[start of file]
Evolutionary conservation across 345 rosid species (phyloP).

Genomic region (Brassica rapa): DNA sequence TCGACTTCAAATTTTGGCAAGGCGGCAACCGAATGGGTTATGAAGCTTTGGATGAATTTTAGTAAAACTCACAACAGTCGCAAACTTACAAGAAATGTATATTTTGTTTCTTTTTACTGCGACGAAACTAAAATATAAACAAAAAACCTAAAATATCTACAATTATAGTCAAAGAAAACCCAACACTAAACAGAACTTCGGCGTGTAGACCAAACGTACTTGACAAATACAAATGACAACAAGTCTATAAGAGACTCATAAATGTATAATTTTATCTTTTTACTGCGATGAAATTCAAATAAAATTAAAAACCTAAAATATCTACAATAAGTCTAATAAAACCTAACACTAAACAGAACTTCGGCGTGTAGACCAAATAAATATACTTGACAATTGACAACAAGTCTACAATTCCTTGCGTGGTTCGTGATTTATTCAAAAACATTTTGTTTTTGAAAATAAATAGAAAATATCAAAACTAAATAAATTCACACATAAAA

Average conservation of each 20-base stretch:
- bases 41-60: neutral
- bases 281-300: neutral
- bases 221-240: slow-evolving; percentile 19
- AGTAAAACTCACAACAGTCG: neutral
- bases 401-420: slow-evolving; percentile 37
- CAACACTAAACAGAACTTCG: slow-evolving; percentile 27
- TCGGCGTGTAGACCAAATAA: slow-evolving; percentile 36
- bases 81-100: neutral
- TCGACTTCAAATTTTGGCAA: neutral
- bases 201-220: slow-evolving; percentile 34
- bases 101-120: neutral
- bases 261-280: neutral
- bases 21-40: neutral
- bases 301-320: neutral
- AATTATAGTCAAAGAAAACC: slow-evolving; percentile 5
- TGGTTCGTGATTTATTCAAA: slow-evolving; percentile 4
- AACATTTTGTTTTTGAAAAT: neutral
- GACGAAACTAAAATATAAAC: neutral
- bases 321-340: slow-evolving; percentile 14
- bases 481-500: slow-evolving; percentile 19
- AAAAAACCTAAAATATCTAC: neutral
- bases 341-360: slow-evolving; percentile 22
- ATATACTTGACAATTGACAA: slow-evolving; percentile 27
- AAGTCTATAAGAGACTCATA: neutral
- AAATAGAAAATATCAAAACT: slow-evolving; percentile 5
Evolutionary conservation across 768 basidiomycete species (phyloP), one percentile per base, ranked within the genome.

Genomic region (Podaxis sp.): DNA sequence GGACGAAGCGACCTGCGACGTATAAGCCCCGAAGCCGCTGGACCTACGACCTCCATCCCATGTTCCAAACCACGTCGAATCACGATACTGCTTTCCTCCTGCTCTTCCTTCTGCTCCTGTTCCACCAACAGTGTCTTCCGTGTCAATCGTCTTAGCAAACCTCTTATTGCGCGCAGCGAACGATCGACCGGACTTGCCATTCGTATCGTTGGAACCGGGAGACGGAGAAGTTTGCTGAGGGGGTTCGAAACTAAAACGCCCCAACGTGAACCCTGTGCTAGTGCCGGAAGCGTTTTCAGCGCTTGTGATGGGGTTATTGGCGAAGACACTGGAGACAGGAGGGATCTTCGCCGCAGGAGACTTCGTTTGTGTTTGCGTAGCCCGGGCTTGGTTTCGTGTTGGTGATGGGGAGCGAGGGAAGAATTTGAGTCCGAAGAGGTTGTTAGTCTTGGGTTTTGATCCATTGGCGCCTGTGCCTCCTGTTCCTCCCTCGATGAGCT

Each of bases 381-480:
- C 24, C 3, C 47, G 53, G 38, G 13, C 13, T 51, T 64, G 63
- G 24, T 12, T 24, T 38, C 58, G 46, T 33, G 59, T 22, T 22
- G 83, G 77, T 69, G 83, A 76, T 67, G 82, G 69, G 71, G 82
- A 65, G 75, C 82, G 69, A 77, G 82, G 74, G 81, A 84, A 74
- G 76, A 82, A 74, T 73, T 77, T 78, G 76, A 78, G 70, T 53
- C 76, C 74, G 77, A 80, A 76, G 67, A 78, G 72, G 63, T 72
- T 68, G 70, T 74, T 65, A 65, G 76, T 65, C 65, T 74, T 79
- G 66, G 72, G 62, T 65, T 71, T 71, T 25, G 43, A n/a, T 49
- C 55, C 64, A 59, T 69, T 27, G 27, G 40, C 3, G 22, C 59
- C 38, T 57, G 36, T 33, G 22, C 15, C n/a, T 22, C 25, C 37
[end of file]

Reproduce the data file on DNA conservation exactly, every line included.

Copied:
Evolutionary conservation across 345 rosid species (phyloP).

Genomic region (Brassica rapa): DNA sequence TCGACTTCAAATTTTGGCAAGGCGGCAACCGAATGGGTTATGAAGCTTTGGATGAATTTTAGTAAAACTCACAACAGTCGCAAACTTACAAGAAATGTATATTTTGTTTCTTTTTACTGCGACGAAACTAAAATATAAACAAAAAACCTAAAATATCTACAATTATAGTCAAAGAAAACCCAACACTAAACAGAACTTCGGCGTGTAGACCAAACGTACTTGACAAATACAAATGACAACAAGTCTATAAGAGACTCATAAATGTATAATTTTATCTTTTTACTGCGATGAAATTCAAATAAAATTAAAAACCTAAAATATCTACAATAAGTCTAATAAAACCTAACACTAAACAGAACTTCGGCGTGTAGACCAAATAAATATACTTGACAATTGACAACAAGTCTACAATTCCTTGCGTGGTTCGTGATTTATTCAAAAACATTTTGTTTTTGAAAATAAATAGAAAATATCAAAACTAAATAAATTCACACATAAAA

Average conservation of each 20-base stretch:
- bases 41-60: neutral
- bases 281-300: neutral
- bases 221-240: slow-evolving; percentile 19
- AGTAAAACTCACAACAGTCG: neutral
- bases 401-420: slow-evolving; percentile 37
- CAACACTAAACAGAACTTCG: slow-evolving; percentile 27
- TCGGCGTGTAGACCAAATAA: slow-evolving; percentile 36
- bases 81-100: neutral
- TCGACTTCAAATTTTGGCAA: neutral
- bases 201-220: slow-evolving; percentile 34
- bases 101-120: neutral
- bases 261-280: neutral
- bases 21-40: neutral
- bases 301-320: neutral
- AATTATAGTCAAAGAAAACC: slow-evolving; percentile 5
- TGGTTCGTGATTTATTCAAA: slow-evolving; percentile 4
- AACATTTTGTTTTTGAAAAT: neutral
- GACGAAACTAAAATATAAAC: neutral
- bases 321-340: slow-evolving; percentile 14
- bases 481-500: slow-evolving; percentile 19
- AAAAAACCTAAAATATCTAC: neutral
- bases 341-360: slow-evolving; percentile 22
- ATATACTTGACAATTGACAA: slow-evolving; percentile 27
- AAGTCTATAAGAGACTCATA: neutral
- AAATAGAAAATATCAAAACT: slow-evolving; percentile 5
Evolutionary conservation across 768 basidiomycete species (phyloP), one percentile per base, ranked within the genome.

Genomic region (Podaxis sp.): DNA sequence GGACGAAGCGACCTGCGACGTATAAGCCCCGAAGCCGCTGGACCTACGACCTCCATCCCATGTTCCAAACCACGTCGAATCACGATACTGCTTTCCTCCTGCTCTTCCTTCTGCTCCTGTTCCACCAACAGTGTCTTCCGTGTCAATCGTCTTAGCAAACCTCTTATTGCGCGCAGCGAACGATCGACCGGACTTGCCATTCGTATCGTTGGAACCGGGAGACGGAGAAGTTTGCTGAGGGGGTTCGAAACTAAAACGCCCCAACGTGAACCCTGTGCTAGTGCCGGAAGCGTTTTCAGCGCTTGTGATGGGGTTATTGGCGAAGACACTGGAGACAGGAGGGATCTTCGCCGCAGGAGACTTCGTTTGTGTTTGCGTAGCCCGGGCTTGGTTTCGTGTTGGTGATGGGGAGCGAGGGAAGAATTTGAGTCCGAAGAGGTTGTTAGTCTTGGGTTTTGATCCATTGGCGCCTGTGCCTCCTGTTCCTCCCTCGATGAGCT

Each of bases 381-480:
- C 24, C 3, C 47, G 53, G 38, G 13, C 13, T 51, T 64, G 63
- G 24, T 12, T 24, T 38, C 58, G 46, T 33, G 59, T 22, T 22
- G 83, G 77, T 69, G 83, A 76, T 67, G 82, G 69, G 71, G 82
- A 65, G 75, C 82, G 69, A 77, G 82, G 74, G 81, A 84, A 74
- G 76, A 82, A 74, T 73, T 77, T 78, G 76, A 78, G 70, T 53
- C 76, C 74, G 77, A 80, A 76, G 67, A 78, G 72, G 63, T 72
- T 68, G 70, T 74, T 65, A 65, G 76, T 65, C 65, T 74, T 79
- G 66, G 72, G 62, T 65, T 71, T 71, T 25, G 43, A n/a, T 49
- C 55, C 64, A 59, T 69, T 27, G 27, G 40, C 3, G 22, C 59
- C 38, T 57, G 36, T 33, G 22, C 15, C n/a, T 22, C 25, C 37